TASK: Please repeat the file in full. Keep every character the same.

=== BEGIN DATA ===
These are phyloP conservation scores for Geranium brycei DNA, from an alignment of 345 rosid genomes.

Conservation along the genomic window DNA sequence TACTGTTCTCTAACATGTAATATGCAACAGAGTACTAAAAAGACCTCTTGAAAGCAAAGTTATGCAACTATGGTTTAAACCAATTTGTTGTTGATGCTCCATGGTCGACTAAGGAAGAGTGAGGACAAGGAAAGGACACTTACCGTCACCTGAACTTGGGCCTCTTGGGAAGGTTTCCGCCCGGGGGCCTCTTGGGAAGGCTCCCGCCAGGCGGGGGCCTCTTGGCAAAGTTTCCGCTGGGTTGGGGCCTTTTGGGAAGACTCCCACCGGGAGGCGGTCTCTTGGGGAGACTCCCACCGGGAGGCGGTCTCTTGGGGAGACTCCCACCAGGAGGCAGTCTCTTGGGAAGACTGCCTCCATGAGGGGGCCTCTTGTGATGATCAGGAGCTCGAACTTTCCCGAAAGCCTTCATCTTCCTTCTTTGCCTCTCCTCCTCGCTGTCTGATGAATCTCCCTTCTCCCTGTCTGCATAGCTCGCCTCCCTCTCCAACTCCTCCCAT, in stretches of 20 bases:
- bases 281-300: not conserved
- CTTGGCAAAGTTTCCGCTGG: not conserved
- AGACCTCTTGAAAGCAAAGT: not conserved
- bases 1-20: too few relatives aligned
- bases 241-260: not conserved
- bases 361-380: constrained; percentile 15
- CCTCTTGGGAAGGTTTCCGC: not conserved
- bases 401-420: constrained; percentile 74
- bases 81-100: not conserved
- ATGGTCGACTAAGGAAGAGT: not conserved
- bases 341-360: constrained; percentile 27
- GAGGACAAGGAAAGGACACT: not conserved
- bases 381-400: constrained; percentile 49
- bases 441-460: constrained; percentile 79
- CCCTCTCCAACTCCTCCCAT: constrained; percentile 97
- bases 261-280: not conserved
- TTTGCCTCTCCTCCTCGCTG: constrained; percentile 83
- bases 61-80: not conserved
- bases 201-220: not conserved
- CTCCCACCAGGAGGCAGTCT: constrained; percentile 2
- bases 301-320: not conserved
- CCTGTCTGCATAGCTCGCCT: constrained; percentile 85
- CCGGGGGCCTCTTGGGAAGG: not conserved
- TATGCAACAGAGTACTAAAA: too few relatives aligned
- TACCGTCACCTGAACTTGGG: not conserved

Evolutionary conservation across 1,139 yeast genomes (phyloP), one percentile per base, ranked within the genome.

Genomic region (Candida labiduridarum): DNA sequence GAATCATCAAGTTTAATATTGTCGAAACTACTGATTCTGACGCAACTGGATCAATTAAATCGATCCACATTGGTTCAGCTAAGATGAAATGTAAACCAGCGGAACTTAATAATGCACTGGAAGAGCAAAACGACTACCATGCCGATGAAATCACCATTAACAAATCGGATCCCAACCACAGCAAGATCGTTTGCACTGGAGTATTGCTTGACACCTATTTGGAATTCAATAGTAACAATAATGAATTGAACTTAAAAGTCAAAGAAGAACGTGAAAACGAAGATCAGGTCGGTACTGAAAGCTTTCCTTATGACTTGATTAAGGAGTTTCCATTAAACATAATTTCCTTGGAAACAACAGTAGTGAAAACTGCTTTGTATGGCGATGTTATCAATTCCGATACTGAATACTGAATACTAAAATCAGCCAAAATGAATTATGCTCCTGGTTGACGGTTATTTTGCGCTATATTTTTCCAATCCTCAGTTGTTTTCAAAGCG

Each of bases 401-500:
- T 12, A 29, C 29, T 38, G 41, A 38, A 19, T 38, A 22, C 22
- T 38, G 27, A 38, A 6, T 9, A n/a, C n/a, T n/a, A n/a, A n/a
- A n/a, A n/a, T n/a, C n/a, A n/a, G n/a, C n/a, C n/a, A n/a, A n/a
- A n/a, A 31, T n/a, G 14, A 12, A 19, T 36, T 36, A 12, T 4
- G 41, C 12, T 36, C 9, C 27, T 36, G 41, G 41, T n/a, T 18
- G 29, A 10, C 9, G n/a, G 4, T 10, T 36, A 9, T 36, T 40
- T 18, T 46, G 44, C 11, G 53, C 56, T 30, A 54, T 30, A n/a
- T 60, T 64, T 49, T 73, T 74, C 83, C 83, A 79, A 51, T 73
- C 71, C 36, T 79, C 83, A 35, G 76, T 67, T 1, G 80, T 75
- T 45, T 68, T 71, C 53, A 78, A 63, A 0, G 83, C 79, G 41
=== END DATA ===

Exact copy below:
These are phyloP conservation scores for Geranium brycei DNA, from an alignment of 345 rosid genomes.

Conservation along the genomic window DNA sequence TACTGTTCTCTAACATGTAATATGCAACAGAGTACTAAAAAGACCTCTTGAAAGCAAAGTTATGCAACTATGGTTTAAACCAATTTGTTGTTGATGCTCCATGGTCGACTAAGGAAGAGTGAGGACAAGGAAAGGACACTTACCGTCACCTGAACTTGGGCCTCTTGGGAAGGTTTCCGCCCGGGGGCCTCTTGGGAAGGCTCCCGCCAGGCGGGGGCCTCTTGGCAAAGTTTCCGCTGGGTTGGGGCCTTTTGGGAAGACTCCCACCGGGAGGCGGTCTCTTGGGGAGACTCCCACCGGGAGGCGGTCTCTTGGGGAGACTCCCACCAGGAGGCAGTCTCTTGGGAAGACTGCCTCCATGAGGGGGCCTCTTGTGATGATCAGGAGCTCGAACTTTCCCGAAAGCCTTCATCTTCCTTCTTTGCCTCTCCTCCTCGCTGTCTGATGAATCTCCCTTCTCCCTGTCTGCATAGCTCGCCTCCCTCTCCAACTCCTCCCAT, in stretches of 20 bases:
- bases 281-300: not conserved
- CTTGGCAAAGTTTCCGCTGG: not conserved
- AGACCTCTTGAAAGCAAAGT: not conserved
- bases 1-20: too few relatives aligned
- bases 241-260: not conserved
- bases 361-380: constrained; percentile 15
- CCTCTTGGGAAGGTTTCCGC: not conserved
- bases 401-420: constrained; percentile 74
- bases 81-100: not conserved
- ATGGTCGACTAAGGAAGAGT: not conserved
- bases 341-360: constrained; percentile 27
- GAGGACAAGGAAAGGACACT: not conserved
- bases 381-400: constrained; percentile 49
- bases 441-460: constrained; percentile 79
- CCCTCTCCAACTCCTCCCAT: constrained; percentile 97
- bases 261-280: not conserved
- TTTGCCTCTCCTCCTCGCTG: constrained; percentile 83
- bases 61-80: not conserved
- bases 201-220: not conserved
- CTCCCACCAGGAGGCAGTCT: constrained; percentile 2
- bases 301-320: not conserved
- CCTGTCTGCATAGCTCGCCT: constrained; percentile 85
- CCGGGGGCCTCTTGGGAAGG: not conserved
- TATGCAACAGAGTACTAAAA: too few relatives aligned
- TACCGTCACCTGAACTTGGG: not conserved

Evolutionary conservation across 1,139 yeast genomes (phyloP), one percentile per base, ranked within the genome.

Genomic region (Candida labiduridarum): DNA sequence GAATCATCAAGTTTAATATTGTCGAAACTACTGATTCTGACGCAACTGGATCAATTAAATCGATCCACATTGGTTCAGCTAAGATGAAATGTAAACCAGCGGAACTTAATAATGCACTGGAAGAGCAAAACGACTACCATGCCGATGAAATCACCATTAACAAATCGGATCCCAACCACAGCAAGATCGTTTGCACTGGAGTATTGCTTGACACCTATTTGGAATTCAATAGTAACAATAATGAATTGAACTTAAAAGTCAAAGAAGAACGTGAAAACGAAGATCAGGTCGGTACTGAAAGCTTTCCTTATGACTTGATTAAGGAGTTTCCATTAAACATAATTTCCTTGGAAACAACAGTAGTGAAAACTGCTTTGTATGGCGATGTTATCAATTCCGATACTGAATACTGAATACTAAAATCAGCCAAAATGAATTATGCTCCTGGTTGACGGTTATTTTGCGCTATATTTTTCCAATCCTCAGTTGTTTTCAAAGCG

Each of bases 401-500:
- T 12, A 29, C 29, T 38, G 41, A 38, A 19, T 38, A 22, C 22
- T 38, G 27, A 38, A 6, T 9, A n/a, C n/a, T n/a, A n/a, A n/a
- A n/a, A n/a, T n/a, C n/a, A n/a, G n/a, C n/a, C n/a, A n/a, A n/a
- A n/a, A 31, T n/a, G 14, A 12, A 19, T 36, T 36, A 12, T 4
- G 41, C 12, T 36, C 9, C 27, T 36, G 41, G 41, T n/a, T 18
- G 29, A 10, C 9, G n/a, G 4, T 10, T 36, A 9, T 36, T 40
- T 18, T 46, G 44, C 11, G 53, C 56, T 30, A 54, T 30, A n/a
- T 60, T 64, T 49, T 73, T 74, C 83, C 83, A 79, A 51, T 73
- C 71, C 36, T 79, C 83, A 35, G 76, T 67, T 1, G 80, T 75
- T 45, T 68, T 71, C 53, A 78, A 63, A 0, G 83, C 79, G 41